After first announcing its self-driving, autonomous car project in 2010, Google is now about to embark on the next major advancement of the technology and that is to team up with a major automaker.
The technology giant has already tested its fleet of autonomous cars over hundreds of thousands of miles, including in amongst traffic on public roads, and it strongly believes that computers will one day be able to replace human beings when it comes to driving.
Google’s aim is to make driving safer, more enjoyable and more efficient, which are beneficial results the company is now pitching to major automakers in the hope of forming a collaboration with one.
Importantly, most major automakers are also racing to develop technology to enable at least some form of autonomous driving, even if it’s only part-time.
Speaking at the SAE World Congress in Detroit recently, Anthony Levandowski, Google's autonomous car project manager, said that Google could make an announcement about launching self-driving car technology as early as next year. He went on to explain that automakers understand it is happening and they want to play a key role.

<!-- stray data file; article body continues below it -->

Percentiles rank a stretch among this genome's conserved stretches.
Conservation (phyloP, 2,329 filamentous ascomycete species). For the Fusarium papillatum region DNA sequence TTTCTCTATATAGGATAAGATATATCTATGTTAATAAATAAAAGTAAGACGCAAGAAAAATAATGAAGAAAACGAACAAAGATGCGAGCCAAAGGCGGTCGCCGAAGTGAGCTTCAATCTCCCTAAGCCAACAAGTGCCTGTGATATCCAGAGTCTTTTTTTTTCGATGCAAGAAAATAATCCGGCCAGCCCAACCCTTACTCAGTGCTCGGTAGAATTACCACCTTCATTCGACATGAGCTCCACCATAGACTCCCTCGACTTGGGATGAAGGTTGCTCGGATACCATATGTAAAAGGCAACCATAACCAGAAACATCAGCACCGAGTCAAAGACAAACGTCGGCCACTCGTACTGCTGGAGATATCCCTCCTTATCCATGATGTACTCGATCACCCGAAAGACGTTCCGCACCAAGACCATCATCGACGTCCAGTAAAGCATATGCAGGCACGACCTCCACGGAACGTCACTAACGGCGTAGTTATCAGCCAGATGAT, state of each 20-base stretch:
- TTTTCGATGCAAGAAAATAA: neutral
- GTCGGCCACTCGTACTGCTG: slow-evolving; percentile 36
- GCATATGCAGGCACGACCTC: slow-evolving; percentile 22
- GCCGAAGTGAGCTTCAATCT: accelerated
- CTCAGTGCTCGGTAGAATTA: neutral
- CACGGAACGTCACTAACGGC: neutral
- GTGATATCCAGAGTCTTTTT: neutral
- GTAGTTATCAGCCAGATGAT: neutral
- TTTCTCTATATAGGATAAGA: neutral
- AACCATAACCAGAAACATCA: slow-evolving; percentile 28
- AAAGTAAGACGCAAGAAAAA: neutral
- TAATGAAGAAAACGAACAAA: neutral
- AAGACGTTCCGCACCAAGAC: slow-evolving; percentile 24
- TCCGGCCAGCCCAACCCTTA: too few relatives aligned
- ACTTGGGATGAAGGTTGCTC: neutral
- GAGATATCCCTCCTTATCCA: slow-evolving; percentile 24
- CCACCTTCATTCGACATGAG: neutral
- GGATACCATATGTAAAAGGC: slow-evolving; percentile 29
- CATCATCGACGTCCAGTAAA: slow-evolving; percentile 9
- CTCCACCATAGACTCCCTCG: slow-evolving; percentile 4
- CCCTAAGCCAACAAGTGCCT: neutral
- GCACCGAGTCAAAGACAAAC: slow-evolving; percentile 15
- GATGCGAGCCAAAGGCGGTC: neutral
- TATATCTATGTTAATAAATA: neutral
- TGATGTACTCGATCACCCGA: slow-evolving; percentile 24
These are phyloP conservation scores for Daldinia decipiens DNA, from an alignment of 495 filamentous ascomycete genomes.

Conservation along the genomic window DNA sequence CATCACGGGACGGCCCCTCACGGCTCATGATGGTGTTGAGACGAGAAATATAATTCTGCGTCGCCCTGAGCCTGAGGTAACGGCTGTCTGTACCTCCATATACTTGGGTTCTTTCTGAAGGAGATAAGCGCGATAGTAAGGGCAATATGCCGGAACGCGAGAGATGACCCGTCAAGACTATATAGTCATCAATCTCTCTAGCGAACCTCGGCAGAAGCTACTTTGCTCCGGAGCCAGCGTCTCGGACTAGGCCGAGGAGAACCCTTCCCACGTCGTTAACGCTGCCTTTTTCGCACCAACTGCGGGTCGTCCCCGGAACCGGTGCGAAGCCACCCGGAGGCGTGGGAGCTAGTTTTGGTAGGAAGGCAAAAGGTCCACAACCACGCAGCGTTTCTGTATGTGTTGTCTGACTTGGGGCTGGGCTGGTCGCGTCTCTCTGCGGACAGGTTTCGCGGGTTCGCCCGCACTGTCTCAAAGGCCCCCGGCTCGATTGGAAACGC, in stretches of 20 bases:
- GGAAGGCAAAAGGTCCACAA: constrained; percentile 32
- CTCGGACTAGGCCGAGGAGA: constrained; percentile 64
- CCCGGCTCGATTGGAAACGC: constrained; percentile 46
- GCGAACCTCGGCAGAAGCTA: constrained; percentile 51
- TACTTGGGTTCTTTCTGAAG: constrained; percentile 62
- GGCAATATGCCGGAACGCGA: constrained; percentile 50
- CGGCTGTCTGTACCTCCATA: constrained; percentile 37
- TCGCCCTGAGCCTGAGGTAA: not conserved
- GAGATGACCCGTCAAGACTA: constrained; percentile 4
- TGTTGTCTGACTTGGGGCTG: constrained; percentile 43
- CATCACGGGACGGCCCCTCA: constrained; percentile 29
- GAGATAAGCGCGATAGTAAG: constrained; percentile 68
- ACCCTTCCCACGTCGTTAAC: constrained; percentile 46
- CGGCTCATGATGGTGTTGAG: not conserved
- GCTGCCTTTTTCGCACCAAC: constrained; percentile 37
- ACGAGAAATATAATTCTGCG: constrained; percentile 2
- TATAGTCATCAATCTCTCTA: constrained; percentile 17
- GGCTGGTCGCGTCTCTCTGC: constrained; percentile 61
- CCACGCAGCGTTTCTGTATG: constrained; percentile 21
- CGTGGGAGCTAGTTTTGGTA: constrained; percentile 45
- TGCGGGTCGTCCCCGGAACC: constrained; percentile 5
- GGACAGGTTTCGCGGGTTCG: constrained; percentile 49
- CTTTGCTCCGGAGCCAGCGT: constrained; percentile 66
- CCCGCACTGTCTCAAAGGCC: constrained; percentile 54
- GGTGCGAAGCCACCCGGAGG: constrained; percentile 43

The key now will be to convince governments and consumers that autonomous cars are safer than having a human being in control. Google claims that up to 90 percent of all crashes are caused by human error.
"We don't know what it's going to take to show it's safer than a driver," Levandowski told The Detroit News, but he predicted: "It's much sooner than the next decade."
However, it’s not just about improved safety. Google also notes that its autonomous cars on average complete predetermined test courses faster and more efficiently than human drivers.
While cars that can completely drive themselves may still be years or even decades away from launch, some form of autonomous control is already available such as active cruise control and lane keeping systems. Next year, we’re also expected to see cars that can crawl along in traffic autonomously.
Above is a video released by Google showing a man with very limited vision, Steve Mahan, using one of its autonomous cars.